The curious case of the building and miniature railroad that never was.
Two weeks back, I noted that there were never any industrial customers who unloaded freight along the Montauk Cutoff. There was, however, a very bold plan to locate a large freight building along these tracks, where goods could be transloaded from trains to trucks (and vise versa).
The ‘Queens subway apartment and loft building’ was planned for the northeast corner of Hunterspoint avenue and Skillman avenue. This building would be triangle shaped, filling the odd-sized lot it would be placed upon. An article in the NY Times describes this new building in great detail, including 500,000 square feet of floor space, 7 floors, with space for 100 trucks and a siding with space for 6 railroad cars.
For unknown reasons, the building seems to have never been built.
For unknown reasons, the building seems to have never been built. The NYC dept of buildings has no record of it. The department of buildings issued a permit for a new building to be built here in 1940, though the first certificate of occupancy doesn’t show up until 1949. There’s another permit for a new building in 1953, and related COO dated 1954 which describes it as a 2 floor building containing warehouse and office space. This 2 floor building sounds like the building that is presently located on the site.
In this 1988 photo, the building is plainly labeled ‘Honeywell’. By the early 1990s, a courier company, sureway worldwide, was located within this building (after outgrowing a small warehouse on 32nd street off 26th avenue). In turn, sureway saw their customers dwindle in a highly competitive market. By the early 2000s sureway ceased to exist. The building was eventually re purposed to become the P4@skillman school.
The circa 1940s building that was eventually built on the lot, seen in this dec. 2015 photo. it is presently the P4@Skillman school
Queens Subway Loft’s Legacy.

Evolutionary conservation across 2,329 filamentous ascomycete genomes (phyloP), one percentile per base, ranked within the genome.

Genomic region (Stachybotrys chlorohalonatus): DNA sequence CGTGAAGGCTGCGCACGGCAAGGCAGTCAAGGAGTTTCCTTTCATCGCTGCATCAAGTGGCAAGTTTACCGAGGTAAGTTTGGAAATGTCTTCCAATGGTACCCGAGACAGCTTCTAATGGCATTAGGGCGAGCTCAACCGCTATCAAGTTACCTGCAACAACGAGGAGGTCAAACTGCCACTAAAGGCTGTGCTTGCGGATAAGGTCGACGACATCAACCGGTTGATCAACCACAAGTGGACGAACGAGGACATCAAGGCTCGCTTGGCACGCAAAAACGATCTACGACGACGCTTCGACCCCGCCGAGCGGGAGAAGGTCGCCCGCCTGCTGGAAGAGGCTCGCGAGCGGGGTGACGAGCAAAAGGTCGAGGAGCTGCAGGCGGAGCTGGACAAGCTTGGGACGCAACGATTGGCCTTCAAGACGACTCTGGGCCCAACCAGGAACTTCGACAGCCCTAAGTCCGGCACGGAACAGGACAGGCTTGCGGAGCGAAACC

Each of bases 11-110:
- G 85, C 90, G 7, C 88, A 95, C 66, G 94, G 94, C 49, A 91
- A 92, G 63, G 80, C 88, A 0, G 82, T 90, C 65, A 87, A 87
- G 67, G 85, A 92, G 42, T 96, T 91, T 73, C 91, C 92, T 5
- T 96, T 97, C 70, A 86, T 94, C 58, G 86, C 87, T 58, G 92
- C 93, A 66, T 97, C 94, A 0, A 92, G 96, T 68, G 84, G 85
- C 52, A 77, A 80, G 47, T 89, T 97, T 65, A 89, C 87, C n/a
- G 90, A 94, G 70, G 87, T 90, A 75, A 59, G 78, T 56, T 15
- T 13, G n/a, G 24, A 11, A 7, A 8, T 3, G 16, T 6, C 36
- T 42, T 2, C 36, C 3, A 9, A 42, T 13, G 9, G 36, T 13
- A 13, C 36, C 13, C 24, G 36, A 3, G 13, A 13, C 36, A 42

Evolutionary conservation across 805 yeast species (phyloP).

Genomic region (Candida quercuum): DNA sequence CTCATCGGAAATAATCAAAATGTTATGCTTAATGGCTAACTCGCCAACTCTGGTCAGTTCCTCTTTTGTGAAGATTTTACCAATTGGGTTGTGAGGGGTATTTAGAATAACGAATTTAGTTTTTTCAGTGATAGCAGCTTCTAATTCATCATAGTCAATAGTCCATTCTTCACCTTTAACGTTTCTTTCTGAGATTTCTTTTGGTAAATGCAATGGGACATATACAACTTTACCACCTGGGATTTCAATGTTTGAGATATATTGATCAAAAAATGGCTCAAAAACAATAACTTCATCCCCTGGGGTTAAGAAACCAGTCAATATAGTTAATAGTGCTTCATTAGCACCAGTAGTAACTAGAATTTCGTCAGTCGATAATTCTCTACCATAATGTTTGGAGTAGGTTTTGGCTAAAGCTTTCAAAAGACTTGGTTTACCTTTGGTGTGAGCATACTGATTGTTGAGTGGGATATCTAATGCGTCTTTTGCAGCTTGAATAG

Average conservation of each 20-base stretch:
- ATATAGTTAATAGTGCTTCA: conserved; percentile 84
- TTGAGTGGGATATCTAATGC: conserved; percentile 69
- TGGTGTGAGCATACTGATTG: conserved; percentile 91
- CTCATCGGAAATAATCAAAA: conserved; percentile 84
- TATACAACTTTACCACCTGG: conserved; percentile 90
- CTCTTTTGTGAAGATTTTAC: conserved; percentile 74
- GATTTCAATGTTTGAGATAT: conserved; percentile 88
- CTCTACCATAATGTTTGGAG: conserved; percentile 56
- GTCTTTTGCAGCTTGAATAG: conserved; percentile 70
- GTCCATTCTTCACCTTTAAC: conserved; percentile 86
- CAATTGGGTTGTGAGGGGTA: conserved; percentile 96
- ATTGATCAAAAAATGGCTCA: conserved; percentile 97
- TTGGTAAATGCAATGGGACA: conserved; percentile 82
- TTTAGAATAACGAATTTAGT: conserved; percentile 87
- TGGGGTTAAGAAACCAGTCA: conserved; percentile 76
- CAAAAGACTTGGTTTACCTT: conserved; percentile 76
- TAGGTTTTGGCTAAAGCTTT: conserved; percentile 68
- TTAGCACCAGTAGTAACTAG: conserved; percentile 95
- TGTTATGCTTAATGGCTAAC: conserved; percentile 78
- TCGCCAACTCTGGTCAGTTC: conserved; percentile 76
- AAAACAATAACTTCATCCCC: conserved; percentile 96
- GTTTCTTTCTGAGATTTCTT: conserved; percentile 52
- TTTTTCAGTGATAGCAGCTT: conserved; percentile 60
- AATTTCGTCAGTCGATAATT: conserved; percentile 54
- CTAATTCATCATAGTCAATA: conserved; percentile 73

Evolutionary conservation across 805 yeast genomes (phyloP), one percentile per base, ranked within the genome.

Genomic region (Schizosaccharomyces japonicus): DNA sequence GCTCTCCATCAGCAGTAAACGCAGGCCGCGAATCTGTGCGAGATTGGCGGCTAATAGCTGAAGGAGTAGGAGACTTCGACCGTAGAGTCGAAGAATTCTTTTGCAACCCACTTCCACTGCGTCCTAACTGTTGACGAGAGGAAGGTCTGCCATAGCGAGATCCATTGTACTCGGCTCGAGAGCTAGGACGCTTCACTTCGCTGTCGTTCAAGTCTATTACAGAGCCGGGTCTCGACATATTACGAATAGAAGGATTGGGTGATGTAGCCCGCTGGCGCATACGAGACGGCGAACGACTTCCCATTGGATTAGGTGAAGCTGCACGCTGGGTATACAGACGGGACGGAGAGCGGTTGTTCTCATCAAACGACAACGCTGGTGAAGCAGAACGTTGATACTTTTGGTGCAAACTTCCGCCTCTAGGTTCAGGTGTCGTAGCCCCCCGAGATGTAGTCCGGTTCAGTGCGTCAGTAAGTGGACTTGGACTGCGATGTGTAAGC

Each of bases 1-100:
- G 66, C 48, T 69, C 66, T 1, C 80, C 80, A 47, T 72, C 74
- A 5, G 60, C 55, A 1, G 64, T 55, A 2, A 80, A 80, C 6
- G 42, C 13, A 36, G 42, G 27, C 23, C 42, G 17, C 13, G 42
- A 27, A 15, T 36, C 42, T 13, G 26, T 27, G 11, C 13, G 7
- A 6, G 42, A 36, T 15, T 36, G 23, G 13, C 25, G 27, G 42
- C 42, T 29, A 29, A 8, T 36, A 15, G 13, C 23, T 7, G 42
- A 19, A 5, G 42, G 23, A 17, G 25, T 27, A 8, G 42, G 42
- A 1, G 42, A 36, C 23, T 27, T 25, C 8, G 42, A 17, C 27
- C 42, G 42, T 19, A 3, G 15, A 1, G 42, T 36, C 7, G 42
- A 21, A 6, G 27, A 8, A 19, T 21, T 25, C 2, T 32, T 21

Today, there are only 2 known physical reminders of this building project. One is located in Maine, while the other is hidden in plain view.
1. The locomotive.
The loft apartments ordered 3 steam locomotives, built new by the Vulcan locomotive works. At least one of them is known to survive, in Maine.
To make this matter all the more curious, the locomotive was a ‘narrow gauge’ model – built to run on tracks that are substantially narrower than those of the LIRR. For this type of locomotive to be useful, there would have needed to be separate tracks located somewhere. Locating them inside of the building wouldn’t have made sense for a coal-fired locomotive producing large amounts of exhaust.
It is unknown why this building ordered its own locomotives. With a siding along the Montauk cutoff, the Long Island Rail Road would have provided switching services. If street-level tracks were planned, the clearance of the Skillman and Hunterspoint avenue overpasses would have required tracks to come in from sunnyside yard – where again, the LIRR would have most likely provided switching services.
The nearby Degnon terminal had its own freight locomotives for switching at the time this building was proposed. They sold their locomotives and allowed the LIRR to provide switching services along these tracks (until they were abandoned in the mid-to-late 1980s).